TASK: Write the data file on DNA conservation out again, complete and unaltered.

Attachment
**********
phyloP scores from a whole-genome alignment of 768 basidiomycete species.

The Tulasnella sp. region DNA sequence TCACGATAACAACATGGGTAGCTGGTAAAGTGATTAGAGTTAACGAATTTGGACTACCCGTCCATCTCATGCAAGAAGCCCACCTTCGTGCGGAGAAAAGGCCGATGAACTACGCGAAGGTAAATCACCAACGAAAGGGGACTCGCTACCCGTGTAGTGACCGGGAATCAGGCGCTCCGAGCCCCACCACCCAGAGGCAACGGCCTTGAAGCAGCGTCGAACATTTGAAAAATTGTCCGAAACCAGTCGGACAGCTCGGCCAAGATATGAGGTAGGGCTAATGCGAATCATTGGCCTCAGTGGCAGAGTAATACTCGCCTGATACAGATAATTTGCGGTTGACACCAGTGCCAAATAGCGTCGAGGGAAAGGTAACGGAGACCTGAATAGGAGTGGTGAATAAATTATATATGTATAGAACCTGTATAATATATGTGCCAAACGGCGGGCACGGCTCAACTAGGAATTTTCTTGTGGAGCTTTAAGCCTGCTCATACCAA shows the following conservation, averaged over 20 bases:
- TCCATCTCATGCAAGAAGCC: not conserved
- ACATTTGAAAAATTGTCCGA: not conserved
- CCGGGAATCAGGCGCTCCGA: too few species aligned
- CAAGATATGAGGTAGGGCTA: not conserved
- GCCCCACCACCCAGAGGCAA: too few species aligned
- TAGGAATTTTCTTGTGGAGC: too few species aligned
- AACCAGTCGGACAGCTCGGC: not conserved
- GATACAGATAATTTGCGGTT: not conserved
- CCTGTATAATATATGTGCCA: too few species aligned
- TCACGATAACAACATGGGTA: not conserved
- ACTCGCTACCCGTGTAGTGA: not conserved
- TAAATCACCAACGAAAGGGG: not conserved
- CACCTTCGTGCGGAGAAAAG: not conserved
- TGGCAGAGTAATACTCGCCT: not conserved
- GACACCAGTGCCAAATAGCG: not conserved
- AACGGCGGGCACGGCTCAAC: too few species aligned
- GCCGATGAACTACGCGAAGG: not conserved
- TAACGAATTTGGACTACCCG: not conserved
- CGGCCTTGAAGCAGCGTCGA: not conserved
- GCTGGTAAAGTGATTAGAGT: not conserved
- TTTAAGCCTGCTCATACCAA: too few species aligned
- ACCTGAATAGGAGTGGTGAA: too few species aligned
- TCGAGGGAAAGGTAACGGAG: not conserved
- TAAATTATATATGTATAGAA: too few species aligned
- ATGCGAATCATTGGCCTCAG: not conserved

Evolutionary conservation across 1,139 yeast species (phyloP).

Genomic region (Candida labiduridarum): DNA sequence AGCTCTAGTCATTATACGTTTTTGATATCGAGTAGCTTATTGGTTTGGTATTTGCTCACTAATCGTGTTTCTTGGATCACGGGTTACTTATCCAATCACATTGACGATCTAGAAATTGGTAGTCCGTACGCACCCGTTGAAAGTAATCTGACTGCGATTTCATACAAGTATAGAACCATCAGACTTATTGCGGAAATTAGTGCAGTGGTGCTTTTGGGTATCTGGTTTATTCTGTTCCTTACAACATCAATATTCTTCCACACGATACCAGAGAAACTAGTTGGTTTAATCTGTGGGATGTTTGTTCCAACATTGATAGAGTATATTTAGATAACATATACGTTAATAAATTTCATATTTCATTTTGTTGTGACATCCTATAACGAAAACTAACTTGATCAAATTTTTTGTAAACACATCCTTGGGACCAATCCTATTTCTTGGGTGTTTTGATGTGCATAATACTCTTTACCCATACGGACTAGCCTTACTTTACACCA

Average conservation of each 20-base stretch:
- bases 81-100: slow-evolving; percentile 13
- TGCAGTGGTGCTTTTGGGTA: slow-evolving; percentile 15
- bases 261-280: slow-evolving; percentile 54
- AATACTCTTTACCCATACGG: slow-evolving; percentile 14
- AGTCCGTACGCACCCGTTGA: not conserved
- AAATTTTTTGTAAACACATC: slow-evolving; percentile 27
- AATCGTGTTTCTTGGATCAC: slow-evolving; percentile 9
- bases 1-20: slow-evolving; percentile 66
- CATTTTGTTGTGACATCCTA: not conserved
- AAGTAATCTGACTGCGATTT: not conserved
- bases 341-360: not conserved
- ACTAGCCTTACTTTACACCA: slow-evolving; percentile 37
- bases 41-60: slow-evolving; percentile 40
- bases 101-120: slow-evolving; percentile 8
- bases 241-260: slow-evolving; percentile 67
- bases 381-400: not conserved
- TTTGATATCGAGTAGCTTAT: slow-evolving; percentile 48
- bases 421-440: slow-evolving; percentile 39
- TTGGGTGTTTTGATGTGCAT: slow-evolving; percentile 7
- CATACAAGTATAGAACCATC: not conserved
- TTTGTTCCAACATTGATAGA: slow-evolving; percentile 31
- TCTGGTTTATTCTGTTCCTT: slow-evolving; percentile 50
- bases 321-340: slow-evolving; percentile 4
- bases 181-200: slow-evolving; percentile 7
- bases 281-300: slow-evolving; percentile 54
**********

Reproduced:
phyloP scores from a whole-genome alignment of 768 basidiomycete species.

The Tulasnella sp. region DNA sequence TCACGATAACAACATGGGTAGCTGGTAAAGTGATTAGAGTTAACGAATTTGGACTACCCGTCCATCTCATGCAAGAAGCCCACCTTCGTGCGGAGAAAAGGCCGATGAACTACGCGAAGGTAAATCACCAACGAAAGGGGACTCGCTACCCGTGTAGTGACCGGGAATCAGGCGCTCCGAGCCCCACCACCCAGAGGCAACGGCCTTGAAGCAGCGTCGAACATTTGAAAAATTGTCCGAAACCAGTCGGACAGCTCGGCCAAGATATGAGGTAGGGCTAATGCGAATCATTGGCCTCAGTGGCAGAGTAATACTCGCCTGATACAGATAATTTGCGGTTGACACCAGTGCCAAATAGCGTCGAGGGAAAGGTAACGGAGACCTGAATAGGAGTGGTGAATAAATTATATATGTATAGAACCTGTATAATATATGTGCCAAACGGCGGGCACGGCTCAACTAGGAATTTTCTTGTGGAGCTTTAAGCCTGCTCATACCAA shows the following conservation, averaged over 20 bases:
- TCCATCTCATGCAAGAAGCC: not conserved
- ACATTTGAAAAATTGTCCGA: not conserved
- CCGGGAATCAGGCGCTCCGA: too few species aligned
- CAAGATATGAGGTAGGGCTA: not conserved
- GCCCCACCACCCAGAGGCAA: too few species aligned
- TAGGAATTTTCTTGTGGAGC: too few species aligned
- AACCAGTCGGACAGCTCGGC: not conserved
- GATACAGATAATTTGCGGTT: not conserved
- CCTGTATAATATATGTGCCA: too few species aligned
- TCACGATAACAACATGGGTA: not conserved
- ACTCGCTACCCGTGTAGTGA: not conserved
- TAAATCACCAACGAAAGGGG: not conserved
- CACCTTCGTGCGGAGAAAAG: not conserved
- TGGCAGAGTAATACTCGCCT: not conserved
- GACACCAGTGCCAAATAGCG: not conserved
- AACGGCGGGCACGGCTCAAC: too few species aligned
- GCCGATGAACTACGCGAAGG: not conserved
- TAACGAATTTGGACTACCCG: not conserved
- CGGCCTTGAAGCAGCGTCGA: not conserved
- GCTGGTAAAGTGATTAGAGT: not conserved
- TTTAAGCCTGCTCATACCAA: too few species aligned
- ACCTGAATAGGAGTGGTGAA: too few species aligned
- TCGAGGGAAAGGTAACGGAG: not conserved
- TAAATTATATATGTATAGAA: too few species aligned
- ATGCGAATCATTGGCCTCAG: not conserved

Evolutionary conservation across 1,139 yeast species (phyloP).

Genomic region (Candida labiduridarum): DNA sequence AGCTCTAGTCATTATACGTTTTTGATATCGAGTAGCTTATTGGTTTGGTATTTGCTCACTAATCGTGTTTCTTGGATCACGGGTTACTTATCCAATCACATTGACGATCTAGAAATTGGTAGTCCGTACGCACCCGTTGAAAGTAATCTGACTGCGATTTCATACAAGTATAGAACCATCAGACTTATTGCGGAAATTAGTGCAGTGGTGCTTTTGGGTATCTGGTTTATTCTGTTCCTTACAACATCAATATTCTTCCACACGATACCAGAGAAACTAGTTGGTTTAATCTGTGGGATGTTTGTTCCAACATTGATAGAGTATATTTAGATAACATATACGTTAATAAATTTCATATTTCATTTTGTTGTGACATCCTATAACGAAAACTAACTTGATCAAATTTTTTGTAAACACATCCTTGGGACCAATCCTATTTCTTGGGTGTTTTGATGTGCATAATACTCTTTACCCATACGGACTAGCCTTACTTTACACCA

Average conservation of each 20-base stretch:
- bases 81-100: slow-evolving; percentile 13
- TGCAGTGGTGCTTTTGGGTA: slow-evolving; percentile 15
- bases 261-280: slow-evolving; percentile 54
- AATACTCTTTACCCATACGG: slow-evolving; percentile 14
- AGTCCGTACGCACCCGTTGA: not conserved
- AAATTTTTTGTAAACACATC: slow-evolving; percentile 27
- AATCGTGTTTCTTGGATCAC: slow-evolving; percentile 9
- bases 1-20: slow-evolving; percentile 66
- CATTTTGTTGTGACATCCTA: not conserved
- AAGTAATCTGACTGCGATTT: not conserved
- bases 341-360: not conserved
- ACTAGCCTTACTTTACACCA: slow-evolving; percentile 37
- bases 41-60: slow-evolving; percentile 40
- bases 101-120: slow-evolving; percentile 8
- bases 241-260: slow-evolving; percentile 67
- bases 381-400: not conserved
- TTTGATATCGAGTAGCTTAT: slow-evolving; percentile 48
- bases 421-440: slow-evolving; percentile 39
- TTGGGTGTTTTGATGTGCAT: slow-evolving; percentile 7
- CATACAAGTATAGAACCATC: not conserved
- TTTGTTCCAACATTGATAGA: slow-evolving; percentile 31
- TCTGGTTTATTCTGTTCCTT: slow-evolving; percentile 50
- bases 321-340: slow-evolving; percentile 4
- bases 181-200: slow-evolving; percentile 7
- bases 281-300: slow-evolving; percentile 54